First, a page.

I’m going to be quiet for a moment so you can read this slide. Now, many times people will overly describe things that are much better communicated with just a simple picture. Now that you’ve read this and you have looked at this supporting clip art, see how much better it is with a picture. Now, look at this guy. He is not doing something that’s very smart, and in case the audience doesn’t understand that this is not the best idea in the world, we have another image that comes up. Now, this is a universally understood symbol for no or something that you shouldn’t do. That can be as important drawing on symbols as the photographs that you use because a symbol like this, because it is understood, saves you the trouble of explaining what it means and you can communicate your ideas instantly by drawing on symbols and photographs like these that have a universal appeal and that people universally understand.

This is a slide that is from a student. He was doing a report about the famous people of Mali. Now, for this makeover, I’m going to cut the student a little bit of slack because this is a young student. I’m going to not take out all of the words that he’s put in, but I’m going to split this slide into two because this slide is speaking about two people. But apart from the words, there is a lot going on with this slide. First I want to applaud him for using a very interesting set of pictures, but because he is talking about the famous historical figures of Mali, having a photograph of these camels and these riders in modern day Mali does not really speak to what the words are talking about.

In fact, what does speak to what the words are talking about are those tiny little pictures that are covering up the text. You see the first picture of a man on a horse is right in the center of the slide, right below the background picture of the man on the camel. And there’s another tiny picture in the lower right corner. When I was analyzing this slide, I saw that these two pictures are of the people who are described on the slide and also that they were of pretty high resolution and great for use in the slides. So for the redesign, I took away the busy camel background and I made the pictures of the historic figures a lot bigger.

I’ve got the text is a lot bigger. And again, if this were a slide that was being presented by a professional, a teacher or a presenter, I wouldn’t want this much text, but because this is a student slide, I’m allowing a little bit more text to be on this slide. In the background, I still have a pattern but it’s a lot less busy than the photographic background before. This supports the idea of Mali because the background is in fact some fabric that was decorated in Mali, but it is very faded back so that it doesn’t compete with the foreground. And for the second slide, because we’re talking about two people, it’s a similar thing where you have the historic picture and the text on this rather neutral background.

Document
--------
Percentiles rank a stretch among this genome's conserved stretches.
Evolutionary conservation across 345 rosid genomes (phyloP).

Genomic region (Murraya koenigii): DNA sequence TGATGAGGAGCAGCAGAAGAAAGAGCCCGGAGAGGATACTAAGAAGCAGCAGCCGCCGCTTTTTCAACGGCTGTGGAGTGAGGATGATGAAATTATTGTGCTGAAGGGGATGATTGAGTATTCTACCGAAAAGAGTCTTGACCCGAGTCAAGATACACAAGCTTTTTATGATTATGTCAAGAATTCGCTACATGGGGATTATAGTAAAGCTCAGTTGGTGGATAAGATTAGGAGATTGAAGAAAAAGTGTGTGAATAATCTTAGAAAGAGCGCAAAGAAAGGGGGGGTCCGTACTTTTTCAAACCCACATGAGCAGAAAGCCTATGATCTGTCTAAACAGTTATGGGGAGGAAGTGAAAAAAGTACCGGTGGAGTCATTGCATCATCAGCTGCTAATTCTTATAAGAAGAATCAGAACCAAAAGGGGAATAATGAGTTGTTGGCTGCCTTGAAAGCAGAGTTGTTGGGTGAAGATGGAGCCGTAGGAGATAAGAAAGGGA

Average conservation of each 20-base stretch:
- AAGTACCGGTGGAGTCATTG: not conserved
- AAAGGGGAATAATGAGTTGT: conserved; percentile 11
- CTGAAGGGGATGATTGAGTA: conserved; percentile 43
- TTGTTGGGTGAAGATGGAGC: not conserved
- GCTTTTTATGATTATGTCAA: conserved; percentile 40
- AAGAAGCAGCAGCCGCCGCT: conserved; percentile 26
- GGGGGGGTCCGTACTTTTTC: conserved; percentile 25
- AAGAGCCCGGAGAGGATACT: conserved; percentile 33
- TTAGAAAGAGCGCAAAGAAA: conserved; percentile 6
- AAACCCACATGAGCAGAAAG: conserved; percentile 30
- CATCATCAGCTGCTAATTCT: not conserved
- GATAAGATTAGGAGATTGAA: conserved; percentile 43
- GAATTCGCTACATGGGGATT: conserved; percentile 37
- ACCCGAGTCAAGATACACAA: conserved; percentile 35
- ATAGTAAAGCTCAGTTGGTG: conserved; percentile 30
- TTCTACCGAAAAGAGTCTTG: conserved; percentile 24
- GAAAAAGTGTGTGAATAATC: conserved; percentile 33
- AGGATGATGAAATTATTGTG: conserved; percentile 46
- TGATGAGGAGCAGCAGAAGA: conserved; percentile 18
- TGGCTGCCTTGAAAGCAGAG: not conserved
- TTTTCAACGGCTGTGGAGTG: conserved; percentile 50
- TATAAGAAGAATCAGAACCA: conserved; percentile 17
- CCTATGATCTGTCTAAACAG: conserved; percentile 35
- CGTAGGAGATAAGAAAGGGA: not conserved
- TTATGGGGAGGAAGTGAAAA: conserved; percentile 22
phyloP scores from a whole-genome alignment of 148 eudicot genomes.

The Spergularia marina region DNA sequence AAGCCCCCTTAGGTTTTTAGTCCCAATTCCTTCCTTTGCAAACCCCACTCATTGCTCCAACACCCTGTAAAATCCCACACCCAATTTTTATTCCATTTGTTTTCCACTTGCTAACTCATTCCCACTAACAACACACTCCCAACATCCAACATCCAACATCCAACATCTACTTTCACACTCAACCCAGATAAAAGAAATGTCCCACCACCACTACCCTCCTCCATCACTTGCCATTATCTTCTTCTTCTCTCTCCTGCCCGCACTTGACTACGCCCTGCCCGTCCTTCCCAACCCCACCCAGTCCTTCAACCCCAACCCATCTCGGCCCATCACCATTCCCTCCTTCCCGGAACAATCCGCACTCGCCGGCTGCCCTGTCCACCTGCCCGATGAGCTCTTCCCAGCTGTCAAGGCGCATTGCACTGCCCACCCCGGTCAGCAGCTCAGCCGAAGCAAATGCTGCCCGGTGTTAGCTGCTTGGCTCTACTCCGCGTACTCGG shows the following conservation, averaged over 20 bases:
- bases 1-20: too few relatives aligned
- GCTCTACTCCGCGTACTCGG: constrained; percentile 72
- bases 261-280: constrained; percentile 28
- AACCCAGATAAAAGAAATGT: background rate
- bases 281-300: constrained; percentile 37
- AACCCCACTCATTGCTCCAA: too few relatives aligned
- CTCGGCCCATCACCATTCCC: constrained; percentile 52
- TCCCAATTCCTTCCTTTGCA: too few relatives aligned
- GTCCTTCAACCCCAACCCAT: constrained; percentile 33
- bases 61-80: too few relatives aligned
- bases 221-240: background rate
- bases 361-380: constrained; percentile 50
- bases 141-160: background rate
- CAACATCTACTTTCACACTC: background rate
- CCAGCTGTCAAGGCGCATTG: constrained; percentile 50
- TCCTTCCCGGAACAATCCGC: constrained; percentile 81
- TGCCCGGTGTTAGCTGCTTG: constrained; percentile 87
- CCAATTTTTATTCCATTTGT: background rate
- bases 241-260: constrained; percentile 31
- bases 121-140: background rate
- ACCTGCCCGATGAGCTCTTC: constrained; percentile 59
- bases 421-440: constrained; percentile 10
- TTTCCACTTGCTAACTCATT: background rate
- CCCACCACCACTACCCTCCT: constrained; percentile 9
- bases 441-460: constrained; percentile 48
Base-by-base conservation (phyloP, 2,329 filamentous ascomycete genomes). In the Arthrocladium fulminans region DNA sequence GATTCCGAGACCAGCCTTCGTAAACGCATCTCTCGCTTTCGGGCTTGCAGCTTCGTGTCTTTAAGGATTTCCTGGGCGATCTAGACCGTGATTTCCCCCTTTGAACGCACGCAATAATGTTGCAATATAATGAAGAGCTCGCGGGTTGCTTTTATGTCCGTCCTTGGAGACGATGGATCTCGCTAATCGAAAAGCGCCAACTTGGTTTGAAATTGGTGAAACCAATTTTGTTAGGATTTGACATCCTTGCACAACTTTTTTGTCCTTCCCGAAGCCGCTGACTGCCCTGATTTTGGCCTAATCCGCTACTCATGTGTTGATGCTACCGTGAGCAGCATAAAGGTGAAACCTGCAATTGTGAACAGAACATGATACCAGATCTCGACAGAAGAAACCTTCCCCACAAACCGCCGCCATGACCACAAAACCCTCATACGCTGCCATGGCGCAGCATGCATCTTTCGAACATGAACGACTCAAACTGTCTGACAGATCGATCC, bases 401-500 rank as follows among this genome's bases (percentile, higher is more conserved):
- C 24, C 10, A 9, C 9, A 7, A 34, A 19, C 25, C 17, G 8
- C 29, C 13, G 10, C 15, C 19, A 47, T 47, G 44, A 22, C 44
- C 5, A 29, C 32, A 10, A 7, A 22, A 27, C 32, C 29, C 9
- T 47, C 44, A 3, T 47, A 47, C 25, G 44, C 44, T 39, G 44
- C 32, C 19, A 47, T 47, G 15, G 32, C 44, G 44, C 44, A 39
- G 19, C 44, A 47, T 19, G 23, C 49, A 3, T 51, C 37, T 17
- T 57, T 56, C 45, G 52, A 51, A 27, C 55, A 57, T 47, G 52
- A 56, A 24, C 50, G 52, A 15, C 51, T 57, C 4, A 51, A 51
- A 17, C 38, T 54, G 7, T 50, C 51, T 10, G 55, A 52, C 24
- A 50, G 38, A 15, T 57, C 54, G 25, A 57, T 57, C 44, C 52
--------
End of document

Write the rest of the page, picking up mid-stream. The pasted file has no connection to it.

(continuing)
The next slide, I’m not going to cut her much slack because this came from a professional, and this is a slide that was given to people who were just hired as sales reps. They needed to find out what to do to handle complaints. You can see that there is way too much text on the slide. First we have the title is Complaint Handling-Sales Rep’s Duties. We’ve got the first level bullet points of the first three bullet points. Then we have a sub bullet points starting with incident report. And then another level about the document can be completed electronically, and so forth.

This is an outline, and outlines are great to start with when you’re working on your presentations. But there’s way too much information in there for the audience to read. Again, in a training situation, the people who you were speaking to would no doubt have either handouts to look at, a website to visit. They might have a person they can contact with any questions that they might have, but they’re not going to get all of the information and memorize it by looking at the slides. That’s why you can afford to take out a lot of this information, put it in the speaker notes and redesign it so that there’s a lot less stuff going on.

Start off by clarifying the title, how you should handle complaints. You see, I’ve changed it to how you should handle complaints because we’re speaking to the audience of sales reps. So I want the speaker to be able to have a connection with the audience. We’ve kept the background the same, but we’ve added a picture of a sales rep, and there he is smiling away. The first thing you should do when you hear a complaint is you should immediately notify your branch manager. After you’ve done that, you should review your guidelines and procedures, and then you should complete and file an incident report.

Now, the good thing about having animations coming in like this is that the presenter can control when the animation for the next step comes up. So if the class has questions, then the presenter just doesn’t click on the mouse until the questions have been answered. All of the information that was on this slide are things that the presenter would know about, or that are in the speaker notes so that she could refer to them and learn about them before she gives the presentation. This control of the timing of information can be very important because depending on what your audience reaction is, they might need to slow down a bit so that you can completely explain yourself to them or clarify concepts, or they might understand it very quickly so you need to go through a little quicker. But having this information reveal itself on clicks gives the presenter that control, the control of information.